Barriers to Care in an Ethnically Diverse Publicly Insured Population: Is Health Care Reform Enough?
By Call, Kathleen T. PhD; McAlpine, Donna D. PhD; Garcia, Carolyn M. PhD, MPH, RN; Shippee, Nathan PhD; Beebe, Timothy PhD; Adeniyi, Titilope Cole MS; Shippee, Tetyana PhD
Medical Care, August 2014
Background: The Affordable Care Act provides for the expansion of Medicaid, which may result in as many as 16 million people gaining health insurance coverage. Yet it is unclear to what extent this coverage expansion will meaningfully increase access to health care.
Objective: The objective of the study was to identify barriers that may persist even after individuals are moved to insurance and to explore racial/ethnic variation in problems accessing health care services.
Results: All enrollees reported barriers to getting needed care; enrollees from minority cultural groups (Hmong and American Indian in particular) were more likely to experience problems than whites. Barriers associated with cost and coverage were the most prevalent, with 72% of enrollees reporting 1 or more of these problems. Approximately 63% of enrollees reported 1 or more access barriers. Provider-related barriers were the least prevalent (about 29%) yet revealed the most pervasive disparities.
Conclusions: Many challenges to care persist for publicly insured adults, particularly minority racial and ethnic groups. The ACA expansion of Medicaid, although necessary, is not sufficient for achieving improved and equitable access to care.
Comment by Don McCanne MD from Physicians for a National Health Program :
This is yet one more study that shows that insurance alone will not achieve equitable access to care, particularly for minority racial and ethnic groups. Let’s provide a little bit more perspective.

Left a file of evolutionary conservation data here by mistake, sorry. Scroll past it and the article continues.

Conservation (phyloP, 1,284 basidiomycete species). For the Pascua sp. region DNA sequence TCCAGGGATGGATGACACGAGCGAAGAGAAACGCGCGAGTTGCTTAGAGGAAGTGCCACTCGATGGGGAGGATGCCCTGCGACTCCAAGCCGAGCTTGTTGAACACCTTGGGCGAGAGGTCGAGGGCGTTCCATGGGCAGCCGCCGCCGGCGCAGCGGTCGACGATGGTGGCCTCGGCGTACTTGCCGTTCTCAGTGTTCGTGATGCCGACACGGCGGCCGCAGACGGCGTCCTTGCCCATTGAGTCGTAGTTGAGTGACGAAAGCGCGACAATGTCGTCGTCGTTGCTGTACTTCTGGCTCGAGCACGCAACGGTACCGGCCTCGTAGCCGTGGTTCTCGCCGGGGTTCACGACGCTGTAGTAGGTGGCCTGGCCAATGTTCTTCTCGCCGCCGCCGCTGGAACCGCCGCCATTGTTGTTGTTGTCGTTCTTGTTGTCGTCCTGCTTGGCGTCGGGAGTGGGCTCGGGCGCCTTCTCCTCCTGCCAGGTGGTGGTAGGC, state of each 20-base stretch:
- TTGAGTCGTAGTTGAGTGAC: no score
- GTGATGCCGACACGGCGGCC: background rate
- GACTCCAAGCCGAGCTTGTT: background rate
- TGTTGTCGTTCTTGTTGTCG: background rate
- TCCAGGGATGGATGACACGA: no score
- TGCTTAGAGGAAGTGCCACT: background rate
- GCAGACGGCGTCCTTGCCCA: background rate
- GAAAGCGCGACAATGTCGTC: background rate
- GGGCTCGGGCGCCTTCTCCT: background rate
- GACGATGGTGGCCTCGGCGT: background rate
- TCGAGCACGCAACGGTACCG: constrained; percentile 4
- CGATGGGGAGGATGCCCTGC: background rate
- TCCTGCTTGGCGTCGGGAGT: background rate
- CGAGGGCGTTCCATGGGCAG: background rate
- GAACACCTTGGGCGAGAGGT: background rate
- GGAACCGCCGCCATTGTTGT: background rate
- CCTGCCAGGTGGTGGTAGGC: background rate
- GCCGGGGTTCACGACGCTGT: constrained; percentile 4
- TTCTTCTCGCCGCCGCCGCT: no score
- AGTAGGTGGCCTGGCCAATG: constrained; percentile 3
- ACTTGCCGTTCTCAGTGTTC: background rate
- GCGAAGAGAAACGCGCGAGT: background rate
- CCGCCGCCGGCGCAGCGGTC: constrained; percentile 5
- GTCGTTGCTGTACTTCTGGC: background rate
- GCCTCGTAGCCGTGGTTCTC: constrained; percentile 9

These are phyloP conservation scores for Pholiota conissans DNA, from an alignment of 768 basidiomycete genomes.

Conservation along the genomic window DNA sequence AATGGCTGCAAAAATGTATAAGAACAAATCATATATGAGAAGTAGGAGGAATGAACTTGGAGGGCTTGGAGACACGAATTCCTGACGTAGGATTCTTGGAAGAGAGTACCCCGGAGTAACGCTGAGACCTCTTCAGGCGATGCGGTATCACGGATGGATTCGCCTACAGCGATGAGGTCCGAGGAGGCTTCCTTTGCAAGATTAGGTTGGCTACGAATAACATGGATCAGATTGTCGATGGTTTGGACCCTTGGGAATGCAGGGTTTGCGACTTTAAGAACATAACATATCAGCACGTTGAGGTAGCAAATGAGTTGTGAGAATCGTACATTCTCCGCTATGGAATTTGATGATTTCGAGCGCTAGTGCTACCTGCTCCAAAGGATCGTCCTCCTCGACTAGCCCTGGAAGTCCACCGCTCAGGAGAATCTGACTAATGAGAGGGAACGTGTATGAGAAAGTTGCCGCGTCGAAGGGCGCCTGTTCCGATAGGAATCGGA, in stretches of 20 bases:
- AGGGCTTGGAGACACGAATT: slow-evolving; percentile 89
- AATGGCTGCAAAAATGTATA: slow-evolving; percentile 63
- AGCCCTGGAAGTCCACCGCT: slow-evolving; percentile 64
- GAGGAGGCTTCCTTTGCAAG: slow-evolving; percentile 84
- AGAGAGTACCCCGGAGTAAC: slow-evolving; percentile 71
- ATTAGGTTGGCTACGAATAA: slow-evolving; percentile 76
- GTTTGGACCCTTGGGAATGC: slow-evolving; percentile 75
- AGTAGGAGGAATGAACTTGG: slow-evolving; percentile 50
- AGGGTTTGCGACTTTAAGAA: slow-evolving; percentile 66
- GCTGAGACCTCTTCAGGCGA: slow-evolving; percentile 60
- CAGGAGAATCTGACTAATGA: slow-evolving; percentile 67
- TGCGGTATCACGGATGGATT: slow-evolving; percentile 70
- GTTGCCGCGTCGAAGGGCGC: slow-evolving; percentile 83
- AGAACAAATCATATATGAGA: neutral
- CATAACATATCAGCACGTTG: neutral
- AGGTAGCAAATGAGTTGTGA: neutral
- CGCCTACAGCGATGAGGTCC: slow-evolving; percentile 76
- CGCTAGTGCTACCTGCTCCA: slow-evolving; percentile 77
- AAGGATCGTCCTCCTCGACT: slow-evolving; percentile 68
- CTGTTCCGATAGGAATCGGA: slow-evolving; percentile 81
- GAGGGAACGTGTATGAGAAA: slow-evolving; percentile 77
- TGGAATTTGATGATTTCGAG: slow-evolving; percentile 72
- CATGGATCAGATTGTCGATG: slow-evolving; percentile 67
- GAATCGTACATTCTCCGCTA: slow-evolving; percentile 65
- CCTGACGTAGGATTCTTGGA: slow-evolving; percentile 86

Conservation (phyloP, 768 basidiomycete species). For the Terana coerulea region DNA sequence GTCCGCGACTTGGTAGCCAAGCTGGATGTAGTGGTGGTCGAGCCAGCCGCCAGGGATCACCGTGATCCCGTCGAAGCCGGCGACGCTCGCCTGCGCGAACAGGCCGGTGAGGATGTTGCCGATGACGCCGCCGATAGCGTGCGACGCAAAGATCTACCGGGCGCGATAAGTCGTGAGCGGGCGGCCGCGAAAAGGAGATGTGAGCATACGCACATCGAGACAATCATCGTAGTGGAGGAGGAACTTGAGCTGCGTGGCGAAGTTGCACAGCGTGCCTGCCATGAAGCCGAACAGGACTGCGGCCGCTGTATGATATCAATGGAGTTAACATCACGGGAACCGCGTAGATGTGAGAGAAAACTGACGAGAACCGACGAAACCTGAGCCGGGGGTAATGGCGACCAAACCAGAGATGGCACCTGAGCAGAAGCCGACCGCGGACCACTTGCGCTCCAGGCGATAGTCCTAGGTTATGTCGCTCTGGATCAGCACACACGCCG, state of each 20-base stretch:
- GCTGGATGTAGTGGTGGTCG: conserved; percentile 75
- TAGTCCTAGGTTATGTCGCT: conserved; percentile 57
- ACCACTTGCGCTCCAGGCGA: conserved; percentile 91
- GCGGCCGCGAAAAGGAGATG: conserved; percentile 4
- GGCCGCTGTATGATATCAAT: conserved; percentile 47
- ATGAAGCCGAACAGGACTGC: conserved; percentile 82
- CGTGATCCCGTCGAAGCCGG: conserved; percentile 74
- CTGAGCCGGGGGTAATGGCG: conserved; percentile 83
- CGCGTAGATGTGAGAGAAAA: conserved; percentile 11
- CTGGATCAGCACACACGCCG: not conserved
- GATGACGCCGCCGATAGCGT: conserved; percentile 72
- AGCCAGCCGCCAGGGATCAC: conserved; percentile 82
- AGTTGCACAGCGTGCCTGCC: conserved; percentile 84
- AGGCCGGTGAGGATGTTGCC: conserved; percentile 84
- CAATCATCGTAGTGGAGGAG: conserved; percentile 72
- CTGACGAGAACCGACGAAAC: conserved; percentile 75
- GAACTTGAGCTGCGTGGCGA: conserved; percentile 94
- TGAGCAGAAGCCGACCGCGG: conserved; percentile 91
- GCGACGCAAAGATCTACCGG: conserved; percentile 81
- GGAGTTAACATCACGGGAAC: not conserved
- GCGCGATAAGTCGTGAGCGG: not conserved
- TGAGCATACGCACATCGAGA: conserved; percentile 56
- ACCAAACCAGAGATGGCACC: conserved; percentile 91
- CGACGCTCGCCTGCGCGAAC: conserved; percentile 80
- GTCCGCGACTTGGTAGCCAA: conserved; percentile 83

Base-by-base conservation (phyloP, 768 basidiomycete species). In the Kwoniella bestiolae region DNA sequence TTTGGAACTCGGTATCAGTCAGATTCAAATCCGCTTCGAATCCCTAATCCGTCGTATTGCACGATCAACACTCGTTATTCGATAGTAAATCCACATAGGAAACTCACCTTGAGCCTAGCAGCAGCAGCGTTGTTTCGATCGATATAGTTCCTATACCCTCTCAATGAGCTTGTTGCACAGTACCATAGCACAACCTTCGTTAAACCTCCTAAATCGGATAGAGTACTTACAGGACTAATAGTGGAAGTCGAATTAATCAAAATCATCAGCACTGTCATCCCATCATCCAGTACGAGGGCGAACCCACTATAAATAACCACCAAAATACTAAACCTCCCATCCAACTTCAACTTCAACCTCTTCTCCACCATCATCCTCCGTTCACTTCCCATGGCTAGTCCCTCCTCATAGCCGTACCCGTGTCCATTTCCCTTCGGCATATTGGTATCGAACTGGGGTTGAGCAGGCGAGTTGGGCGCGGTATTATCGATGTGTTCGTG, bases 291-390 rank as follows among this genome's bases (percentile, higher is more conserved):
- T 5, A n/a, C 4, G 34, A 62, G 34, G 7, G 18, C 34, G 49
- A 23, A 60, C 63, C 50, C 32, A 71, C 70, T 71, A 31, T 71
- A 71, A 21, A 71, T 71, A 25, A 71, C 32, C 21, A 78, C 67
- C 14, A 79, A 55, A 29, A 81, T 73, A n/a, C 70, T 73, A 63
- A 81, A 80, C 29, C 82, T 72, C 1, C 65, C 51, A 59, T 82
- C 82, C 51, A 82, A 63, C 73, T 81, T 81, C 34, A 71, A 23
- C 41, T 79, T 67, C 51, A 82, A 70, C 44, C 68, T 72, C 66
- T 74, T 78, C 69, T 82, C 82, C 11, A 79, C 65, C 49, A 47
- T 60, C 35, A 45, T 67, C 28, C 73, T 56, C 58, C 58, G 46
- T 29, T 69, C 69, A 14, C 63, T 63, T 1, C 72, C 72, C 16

When we say that health care should be equitable, what do we mean? Does that mean that we compromise the quality of care for those who are receiving the very best in order to free up resources for those who are experiencing barriers to access? No, it means that we should bring everyone up to the same high standard. One important step is to improve the performance of the financing system by eliminating much of the administrative waste. That would free up resources that could be used to reduce the barriers of cost, coverage and capacity - barriers that the populations in this and other studies face.
Does equitable health care mean that we should prohibit allowing individuals to buy their way to the front of the queue? No, it means that we should use regional planning, capacity adjustment, and queue management techniques so that we reduce excessive queues for everyone.
Often the claim is made that there are many other socioeconomic factors besides insurance coverage that result in impaired access to care. That is true. Merely providing optimal coverage will not in itself correct all of the other factors. But in that claim is the implicit suggestion that we should accept deficiencies in coverage and access because we can’t fix the access problems anyway. That view represents an unacceptable ethical compromise in our current dialogue on reform.
Insurance systems that include financial barriers to care due to both cost sharing and uncovered services, and that impair access due to limitations of networks and limitations in regional capacity are a major cause of inequitable access and coverage. Creating an equitable financing system is the first and perhaps most important step in improving access to high quality care for everyone. Society has an obligation to address the other socioeconomic issues, but not by tossing aside the assurance that health care will be there for those who need it.